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November 9, 2011

Harry Potter And The Deathly Hallows, Part 2 (Warner Bros.) pulled significantly better reviews than Part 1, and did better at the box office as well, making more than $1.3 billion dollars worldwide. (Part 1 scored a mere $955 million.) That might have something to do with the fact that Part 1 is heavy on languid, draggy setup, whereas Part 2 finally gets to the payoff, with huge action setpiece after huge action setpiece, and many of the series’ neglected actors finally taking center stage for a few satisfying moments before the series ends…

Decades in the making, Atlas Shrugged: Part 1 (Fox) gave the Tea Party movement its Lord Of The Rings and bad-movie lovers another Battlefield Earth. There’s no doubt that Ayn Rand’s influence on contemporary political thought is immense, but seeing her free-market ideals dramatized casts serious—and hilarious—doubts on their real-world application. Resembling a robot Ann Coulter, Taylor Schilling stars as a corporate visionary who hooks up with an iconoclastic steel magnate to lay down the world’s most magical train tracks, but the liberals are too committed to mediocrity to let it happen. The free market rejected Atlas Shrugged: Part 1, but the producers are not about to let the free market dictate their business. Part 2 (of three) is due next year…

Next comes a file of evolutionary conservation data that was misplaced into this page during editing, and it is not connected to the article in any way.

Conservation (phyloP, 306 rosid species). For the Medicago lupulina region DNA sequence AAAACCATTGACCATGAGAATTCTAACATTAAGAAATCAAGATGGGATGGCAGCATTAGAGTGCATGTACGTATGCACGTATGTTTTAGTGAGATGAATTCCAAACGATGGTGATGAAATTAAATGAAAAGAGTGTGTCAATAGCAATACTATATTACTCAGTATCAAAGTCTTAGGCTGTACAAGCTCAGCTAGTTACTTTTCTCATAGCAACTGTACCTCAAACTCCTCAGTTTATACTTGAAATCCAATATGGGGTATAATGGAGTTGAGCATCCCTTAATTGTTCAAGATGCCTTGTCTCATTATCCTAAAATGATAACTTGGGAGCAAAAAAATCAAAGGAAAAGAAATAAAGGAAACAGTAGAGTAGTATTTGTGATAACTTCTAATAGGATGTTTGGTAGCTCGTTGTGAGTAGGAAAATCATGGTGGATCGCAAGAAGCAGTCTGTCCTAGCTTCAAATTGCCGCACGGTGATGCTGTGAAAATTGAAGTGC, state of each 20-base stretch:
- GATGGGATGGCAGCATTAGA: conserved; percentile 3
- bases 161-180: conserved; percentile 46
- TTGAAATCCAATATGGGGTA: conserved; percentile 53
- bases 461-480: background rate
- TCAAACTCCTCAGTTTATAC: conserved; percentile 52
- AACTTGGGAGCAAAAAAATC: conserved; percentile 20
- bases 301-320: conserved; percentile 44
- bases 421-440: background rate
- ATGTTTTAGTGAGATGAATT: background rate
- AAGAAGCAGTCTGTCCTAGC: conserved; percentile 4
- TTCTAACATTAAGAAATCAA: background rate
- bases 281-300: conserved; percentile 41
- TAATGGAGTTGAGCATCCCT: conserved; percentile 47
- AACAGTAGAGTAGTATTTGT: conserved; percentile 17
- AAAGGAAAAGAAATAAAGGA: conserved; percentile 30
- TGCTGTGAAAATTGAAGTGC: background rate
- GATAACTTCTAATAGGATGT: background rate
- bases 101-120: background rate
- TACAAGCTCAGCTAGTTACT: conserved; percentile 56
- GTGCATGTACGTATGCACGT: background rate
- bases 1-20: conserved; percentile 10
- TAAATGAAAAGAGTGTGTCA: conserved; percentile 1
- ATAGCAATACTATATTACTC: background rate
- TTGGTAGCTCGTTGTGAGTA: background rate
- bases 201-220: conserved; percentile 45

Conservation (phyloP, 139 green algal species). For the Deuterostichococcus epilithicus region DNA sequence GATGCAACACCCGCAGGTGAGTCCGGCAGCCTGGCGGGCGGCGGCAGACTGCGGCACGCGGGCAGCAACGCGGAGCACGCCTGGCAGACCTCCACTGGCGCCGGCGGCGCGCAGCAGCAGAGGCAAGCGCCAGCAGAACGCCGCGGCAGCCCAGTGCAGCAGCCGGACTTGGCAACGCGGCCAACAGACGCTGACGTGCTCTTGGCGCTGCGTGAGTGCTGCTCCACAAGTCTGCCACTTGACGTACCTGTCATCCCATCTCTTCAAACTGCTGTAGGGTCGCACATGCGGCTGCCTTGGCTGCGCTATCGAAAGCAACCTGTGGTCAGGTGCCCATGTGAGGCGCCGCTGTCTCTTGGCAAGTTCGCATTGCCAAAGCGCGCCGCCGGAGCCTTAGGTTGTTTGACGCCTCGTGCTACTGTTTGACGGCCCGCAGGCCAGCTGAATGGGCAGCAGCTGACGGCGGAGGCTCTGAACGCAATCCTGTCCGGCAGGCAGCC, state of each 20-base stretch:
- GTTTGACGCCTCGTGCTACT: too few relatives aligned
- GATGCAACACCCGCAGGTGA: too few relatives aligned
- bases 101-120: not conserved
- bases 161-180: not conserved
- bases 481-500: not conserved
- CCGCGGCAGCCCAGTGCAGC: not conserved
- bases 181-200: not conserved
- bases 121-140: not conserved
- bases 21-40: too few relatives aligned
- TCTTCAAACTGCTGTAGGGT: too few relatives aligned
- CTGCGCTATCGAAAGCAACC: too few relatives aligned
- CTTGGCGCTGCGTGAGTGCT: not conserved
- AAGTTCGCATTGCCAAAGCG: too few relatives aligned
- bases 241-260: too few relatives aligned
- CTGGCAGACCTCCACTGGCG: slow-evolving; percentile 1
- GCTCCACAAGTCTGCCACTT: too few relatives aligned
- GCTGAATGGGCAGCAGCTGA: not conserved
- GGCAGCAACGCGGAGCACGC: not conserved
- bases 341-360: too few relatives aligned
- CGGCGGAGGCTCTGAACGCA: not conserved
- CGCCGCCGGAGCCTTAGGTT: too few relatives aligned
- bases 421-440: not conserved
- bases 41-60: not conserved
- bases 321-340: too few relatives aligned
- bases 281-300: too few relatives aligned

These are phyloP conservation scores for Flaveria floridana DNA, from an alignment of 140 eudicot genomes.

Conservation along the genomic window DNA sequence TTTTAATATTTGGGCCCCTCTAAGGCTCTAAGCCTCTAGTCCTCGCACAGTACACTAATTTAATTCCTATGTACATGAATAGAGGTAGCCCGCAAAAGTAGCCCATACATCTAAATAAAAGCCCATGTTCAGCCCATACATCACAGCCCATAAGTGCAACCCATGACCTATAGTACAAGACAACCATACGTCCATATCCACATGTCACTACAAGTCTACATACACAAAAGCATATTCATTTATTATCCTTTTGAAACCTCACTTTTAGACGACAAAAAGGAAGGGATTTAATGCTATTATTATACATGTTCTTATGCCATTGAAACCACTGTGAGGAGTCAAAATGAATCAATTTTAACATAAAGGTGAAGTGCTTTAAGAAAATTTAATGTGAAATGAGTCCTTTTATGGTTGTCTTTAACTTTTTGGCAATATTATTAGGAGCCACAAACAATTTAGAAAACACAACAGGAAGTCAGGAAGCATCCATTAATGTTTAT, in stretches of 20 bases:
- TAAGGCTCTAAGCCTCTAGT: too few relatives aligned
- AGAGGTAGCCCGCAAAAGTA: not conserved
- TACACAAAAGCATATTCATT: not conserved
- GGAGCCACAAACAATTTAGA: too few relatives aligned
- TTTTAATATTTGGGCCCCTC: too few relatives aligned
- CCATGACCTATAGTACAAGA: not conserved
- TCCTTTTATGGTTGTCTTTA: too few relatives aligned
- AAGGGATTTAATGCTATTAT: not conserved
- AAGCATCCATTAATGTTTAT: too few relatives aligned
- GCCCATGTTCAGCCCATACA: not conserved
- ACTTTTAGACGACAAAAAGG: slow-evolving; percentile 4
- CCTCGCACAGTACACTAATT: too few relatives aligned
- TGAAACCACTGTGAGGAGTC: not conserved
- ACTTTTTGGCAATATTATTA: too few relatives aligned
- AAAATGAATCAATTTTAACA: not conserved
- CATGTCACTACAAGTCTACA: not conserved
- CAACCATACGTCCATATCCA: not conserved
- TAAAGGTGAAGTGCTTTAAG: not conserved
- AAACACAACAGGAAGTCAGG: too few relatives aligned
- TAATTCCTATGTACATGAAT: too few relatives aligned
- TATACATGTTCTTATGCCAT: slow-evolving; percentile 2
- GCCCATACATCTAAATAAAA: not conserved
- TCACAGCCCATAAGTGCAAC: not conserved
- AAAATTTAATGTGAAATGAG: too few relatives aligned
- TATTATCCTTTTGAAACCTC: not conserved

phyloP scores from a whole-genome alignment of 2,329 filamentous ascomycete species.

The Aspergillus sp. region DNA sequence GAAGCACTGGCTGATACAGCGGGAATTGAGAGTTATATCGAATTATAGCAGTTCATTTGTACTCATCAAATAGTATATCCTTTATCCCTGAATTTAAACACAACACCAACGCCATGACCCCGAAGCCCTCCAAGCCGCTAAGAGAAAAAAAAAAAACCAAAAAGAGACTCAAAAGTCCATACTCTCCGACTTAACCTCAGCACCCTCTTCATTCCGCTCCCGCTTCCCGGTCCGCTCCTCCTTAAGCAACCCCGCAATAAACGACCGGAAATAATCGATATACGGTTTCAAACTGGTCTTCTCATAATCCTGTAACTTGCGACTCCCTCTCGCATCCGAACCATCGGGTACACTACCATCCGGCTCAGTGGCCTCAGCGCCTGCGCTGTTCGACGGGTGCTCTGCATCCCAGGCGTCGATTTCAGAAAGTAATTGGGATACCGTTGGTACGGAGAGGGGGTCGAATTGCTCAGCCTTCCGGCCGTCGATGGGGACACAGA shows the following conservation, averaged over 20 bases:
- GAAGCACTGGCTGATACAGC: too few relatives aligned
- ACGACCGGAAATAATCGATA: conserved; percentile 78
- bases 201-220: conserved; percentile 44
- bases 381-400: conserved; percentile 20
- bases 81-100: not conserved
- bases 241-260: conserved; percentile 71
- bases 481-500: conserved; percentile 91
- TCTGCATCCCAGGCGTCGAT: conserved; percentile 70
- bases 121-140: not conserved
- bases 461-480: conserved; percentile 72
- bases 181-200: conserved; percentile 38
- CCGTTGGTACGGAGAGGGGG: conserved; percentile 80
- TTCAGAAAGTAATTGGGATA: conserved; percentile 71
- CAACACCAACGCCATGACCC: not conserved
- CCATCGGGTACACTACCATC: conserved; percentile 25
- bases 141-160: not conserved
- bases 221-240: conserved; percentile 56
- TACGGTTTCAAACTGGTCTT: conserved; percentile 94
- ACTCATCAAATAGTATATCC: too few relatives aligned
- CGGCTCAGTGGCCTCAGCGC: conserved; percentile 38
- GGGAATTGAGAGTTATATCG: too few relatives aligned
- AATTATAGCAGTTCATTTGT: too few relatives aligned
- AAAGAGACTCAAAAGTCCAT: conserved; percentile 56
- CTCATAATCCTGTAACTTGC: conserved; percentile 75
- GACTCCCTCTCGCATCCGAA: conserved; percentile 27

A collaboration between YouTube and National Geographic—and reflective of the worst aspects of both—the documentary Life In A Day (Virgil) was culled from more than 4,500 hours of home-movie footage from around the world, all shot from midnight to midnight on July 24, 2010. Intended as a mosaic of diverse cultures, the film instead is pseudo-poetic and banal in the extreme, stringing together montage sequences that demonstrate universal truths, like how people from Roanoke to the Sudan put on their pants one leg at a time…

From an early scene that has a baby shitting in Jason Bateman’s mouth, The Change-Up (Universal) tries to establish itself as a raunchy new twist on the body-switching comedy, but the film can’t escape the not-so-grand tradition of movies like Vice Versa, Like Father, Like Son, and 18 Again. Bateman stars as a married father who pines for single friend Ryan Reynolds’ unburdened, skirt-chasing lifestyle; Reynolds, in turn, longs for Bateman’s more substantive domestic situation. This may come as a shock, but the grass isn’t always greener on the other side.

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